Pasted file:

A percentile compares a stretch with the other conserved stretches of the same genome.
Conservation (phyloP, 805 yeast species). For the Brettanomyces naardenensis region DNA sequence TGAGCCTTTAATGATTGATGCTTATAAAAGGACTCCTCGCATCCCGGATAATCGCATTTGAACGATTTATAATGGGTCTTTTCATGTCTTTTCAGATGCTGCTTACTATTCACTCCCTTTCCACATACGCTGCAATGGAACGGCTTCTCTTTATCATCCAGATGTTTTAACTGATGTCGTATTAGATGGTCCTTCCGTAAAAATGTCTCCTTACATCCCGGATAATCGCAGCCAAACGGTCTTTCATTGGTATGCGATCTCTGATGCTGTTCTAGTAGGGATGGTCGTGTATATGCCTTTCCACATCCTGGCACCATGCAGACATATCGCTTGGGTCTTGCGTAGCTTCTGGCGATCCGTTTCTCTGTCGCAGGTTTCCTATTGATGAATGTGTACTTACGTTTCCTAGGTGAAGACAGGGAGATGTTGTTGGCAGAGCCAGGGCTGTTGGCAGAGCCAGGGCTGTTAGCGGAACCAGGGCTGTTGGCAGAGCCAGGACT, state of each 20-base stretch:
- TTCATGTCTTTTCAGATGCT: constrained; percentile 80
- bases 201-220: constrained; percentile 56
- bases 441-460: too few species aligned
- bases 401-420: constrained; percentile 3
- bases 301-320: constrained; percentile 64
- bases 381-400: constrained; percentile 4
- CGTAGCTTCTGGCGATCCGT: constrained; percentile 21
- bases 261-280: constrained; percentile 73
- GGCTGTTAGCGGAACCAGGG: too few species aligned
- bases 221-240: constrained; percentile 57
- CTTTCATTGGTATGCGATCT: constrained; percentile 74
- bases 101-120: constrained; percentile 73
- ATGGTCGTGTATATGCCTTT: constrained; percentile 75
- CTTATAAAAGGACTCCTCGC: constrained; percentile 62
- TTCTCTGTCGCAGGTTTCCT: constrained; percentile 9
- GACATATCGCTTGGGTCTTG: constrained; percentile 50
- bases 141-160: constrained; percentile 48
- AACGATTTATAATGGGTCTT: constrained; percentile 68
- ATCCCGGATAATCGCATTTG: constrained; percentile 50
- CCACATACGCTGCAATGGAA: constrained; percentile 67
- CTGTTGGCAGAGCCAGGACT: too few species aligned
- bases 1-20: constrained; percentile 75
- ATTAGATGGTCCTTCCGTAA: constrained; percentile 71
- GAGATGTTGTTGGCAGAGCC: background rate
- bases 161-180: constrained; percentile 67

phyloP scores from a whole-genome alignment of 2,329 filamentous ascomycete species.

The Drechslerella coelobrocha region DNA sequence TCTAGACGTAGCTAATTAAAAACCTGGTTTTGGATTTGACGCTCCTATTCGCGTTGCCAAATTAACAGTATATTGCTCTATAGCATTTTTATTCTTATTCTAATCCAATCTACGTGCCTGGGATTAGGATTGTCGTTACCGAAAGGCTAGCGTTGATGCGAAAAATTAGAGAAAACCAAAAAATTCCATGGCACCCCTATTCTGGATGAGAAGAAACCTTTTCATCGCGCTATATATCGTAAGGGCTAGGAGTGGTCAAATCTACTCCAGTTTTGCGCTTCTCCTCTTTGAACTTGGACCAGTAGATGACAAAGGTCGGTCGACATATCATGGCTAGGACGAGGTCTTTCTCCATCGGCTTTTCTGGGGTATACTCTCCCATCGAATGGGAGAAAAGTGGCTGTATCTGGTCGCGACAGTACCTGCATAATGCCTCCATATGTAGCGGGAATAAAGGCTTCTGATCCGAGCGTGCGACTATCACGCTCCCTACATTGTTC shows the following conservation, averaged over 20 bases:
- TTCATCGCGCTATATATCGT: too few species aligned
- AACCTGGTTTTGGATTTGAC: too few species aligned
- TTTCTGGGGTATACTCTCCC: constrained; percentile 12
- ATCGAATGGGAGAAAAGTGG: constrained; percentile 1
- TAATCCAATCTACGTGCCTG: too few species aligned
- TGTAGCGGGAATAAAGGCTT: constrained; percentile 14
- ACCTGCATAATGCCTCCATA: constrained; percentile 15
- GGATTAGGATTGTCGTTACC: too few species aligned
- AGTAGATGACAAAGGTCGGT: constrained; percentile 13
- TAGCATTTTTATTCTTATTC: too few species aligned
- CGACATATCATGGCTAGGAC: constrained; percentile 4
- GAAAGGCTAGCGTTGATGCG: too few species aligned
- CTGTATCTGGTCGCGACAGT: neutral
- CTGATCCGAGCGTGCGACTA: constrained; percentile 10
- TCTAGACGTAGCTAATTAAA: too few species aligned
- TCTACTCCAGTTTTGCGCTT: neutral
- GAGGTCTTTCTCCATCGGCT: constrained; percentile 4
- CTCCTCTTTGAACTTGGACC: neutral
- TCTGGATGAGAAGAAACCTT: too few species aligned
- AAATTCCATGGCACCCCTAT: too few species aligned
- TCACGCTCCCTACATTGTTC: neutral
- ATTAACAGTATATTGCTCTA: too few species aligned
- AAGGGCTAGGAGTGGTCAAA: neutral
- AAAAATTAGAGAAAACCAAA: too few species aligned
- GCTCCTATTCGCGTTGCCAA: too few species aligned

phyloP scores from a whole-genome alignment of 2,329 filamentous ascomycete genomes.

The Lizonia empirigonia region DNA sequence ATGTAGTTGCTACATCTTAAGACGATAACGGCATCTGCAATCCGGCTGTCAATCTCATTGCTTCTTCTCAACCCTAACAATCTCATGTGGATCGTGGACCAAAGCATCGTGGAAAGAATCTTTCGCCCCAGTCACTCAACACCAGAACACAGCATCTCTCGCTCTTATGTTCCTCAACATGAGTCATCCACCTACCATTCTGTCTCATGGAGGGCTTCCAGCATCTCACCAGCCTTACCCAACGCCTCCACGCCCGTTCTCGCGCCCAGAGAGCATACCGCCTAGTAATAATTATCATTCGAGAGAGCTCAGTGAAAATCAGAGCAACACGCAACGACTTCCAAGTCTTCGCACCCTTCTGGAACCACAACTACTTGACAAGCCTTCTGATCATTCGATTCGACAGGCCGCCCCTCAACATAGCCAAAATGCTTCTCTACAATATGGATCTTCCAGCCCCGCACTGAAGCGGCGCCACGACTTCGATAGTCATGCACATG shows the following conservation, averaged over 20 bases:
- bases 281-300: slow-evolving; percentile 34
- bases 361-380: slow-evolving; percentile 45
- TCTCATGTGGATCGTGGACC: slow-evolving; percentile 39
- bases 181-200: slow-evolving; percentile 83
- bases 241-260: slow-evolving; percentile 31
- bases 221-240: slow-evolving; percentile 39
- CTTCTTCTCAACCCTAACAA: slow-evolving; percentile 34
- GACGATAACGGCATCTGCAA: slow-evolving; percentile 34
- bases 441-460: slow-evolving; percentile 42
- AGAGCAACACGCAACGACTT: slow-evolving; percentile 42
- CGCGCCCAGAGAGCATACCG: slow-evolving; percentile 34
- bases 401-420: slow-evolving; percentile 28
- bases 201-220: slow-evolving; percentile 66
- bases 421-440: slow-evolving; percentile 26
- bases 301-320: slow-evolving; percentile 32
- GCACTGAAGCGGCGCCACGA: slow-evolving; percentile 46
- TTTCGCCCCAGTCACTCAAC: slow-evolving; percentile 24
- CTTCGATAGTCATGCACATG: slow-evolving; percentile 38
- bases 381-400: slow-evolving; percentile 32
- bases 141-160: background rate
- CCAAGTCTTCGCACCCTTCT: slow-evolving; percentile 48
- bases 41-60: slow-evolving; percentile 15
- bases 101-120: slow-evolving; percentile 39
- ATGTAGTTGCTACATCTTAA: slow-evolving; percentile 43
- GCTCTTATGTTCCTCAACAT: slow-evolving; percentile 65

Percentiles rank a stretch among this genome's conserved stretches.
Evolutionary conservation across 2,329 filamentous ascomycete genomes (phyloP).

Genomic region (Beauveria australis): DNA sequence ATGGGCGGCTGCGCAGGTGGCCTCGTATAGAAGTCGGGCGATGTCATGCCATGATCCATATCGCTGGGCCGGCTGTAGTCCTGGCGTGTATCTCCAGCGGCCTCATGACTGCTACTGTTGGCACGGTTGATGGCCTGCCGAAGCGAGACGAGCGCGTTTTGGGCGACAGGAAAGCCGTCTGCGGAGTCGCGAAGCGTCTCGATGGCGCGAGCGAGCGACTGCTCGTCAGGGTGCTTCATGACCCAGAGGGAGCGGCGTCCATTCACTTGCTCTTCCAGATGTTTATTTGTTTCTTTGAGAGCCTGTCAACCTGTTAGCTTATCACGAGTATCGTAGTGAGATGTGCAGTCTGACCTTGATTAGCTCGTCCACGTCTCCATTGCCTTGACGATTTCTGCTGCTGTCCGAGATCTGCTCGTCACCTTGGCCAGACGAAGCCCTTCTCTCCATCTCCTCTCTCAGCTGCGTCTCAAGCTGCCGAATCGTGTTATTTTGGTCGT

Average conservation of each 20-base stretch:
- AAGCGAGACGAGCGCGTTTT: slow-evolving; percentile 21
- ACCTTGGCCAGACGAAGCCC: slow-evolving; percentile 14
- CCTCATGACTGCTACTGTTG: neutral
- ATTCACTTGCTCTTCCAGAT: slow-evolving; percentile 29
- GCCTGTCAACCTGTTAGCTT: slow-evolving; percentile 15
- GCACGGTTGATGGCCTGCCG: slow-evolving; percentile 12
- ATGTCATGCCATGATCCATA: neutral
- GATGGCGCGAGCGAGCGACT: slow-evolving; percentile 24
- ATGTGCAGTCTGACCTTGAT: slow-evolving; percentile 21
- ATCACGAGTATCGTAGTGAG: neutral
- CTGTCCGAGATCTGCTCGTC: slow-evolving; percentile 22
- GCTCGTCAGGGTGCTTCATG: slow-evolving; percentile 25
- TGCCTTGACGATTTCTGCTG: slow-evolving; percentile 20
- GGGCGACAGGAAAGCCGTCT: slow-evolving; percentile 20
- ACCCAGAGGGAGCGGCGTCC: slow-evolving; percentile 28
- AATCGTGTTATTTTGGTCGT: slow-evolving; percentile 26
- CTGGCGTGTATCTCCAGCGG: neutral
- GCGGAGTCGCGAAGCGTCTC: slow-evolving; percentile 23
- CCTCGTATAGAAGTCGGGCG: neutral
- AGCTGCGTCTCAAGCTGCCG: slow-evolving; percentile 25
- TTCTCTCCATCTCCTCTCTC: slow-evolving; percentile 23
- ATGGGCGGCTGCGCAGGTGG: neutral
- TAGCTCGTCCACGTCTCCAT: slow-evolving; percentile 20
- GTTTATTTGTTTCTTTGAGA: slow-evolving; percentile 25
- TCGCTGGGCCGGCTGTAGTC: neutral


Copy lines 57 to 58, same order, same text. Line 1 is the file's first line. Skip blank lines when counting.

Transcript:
- bases 281-300: slow-evolving; percentile 34
- bases 361-380: slow-evolving; percentile 45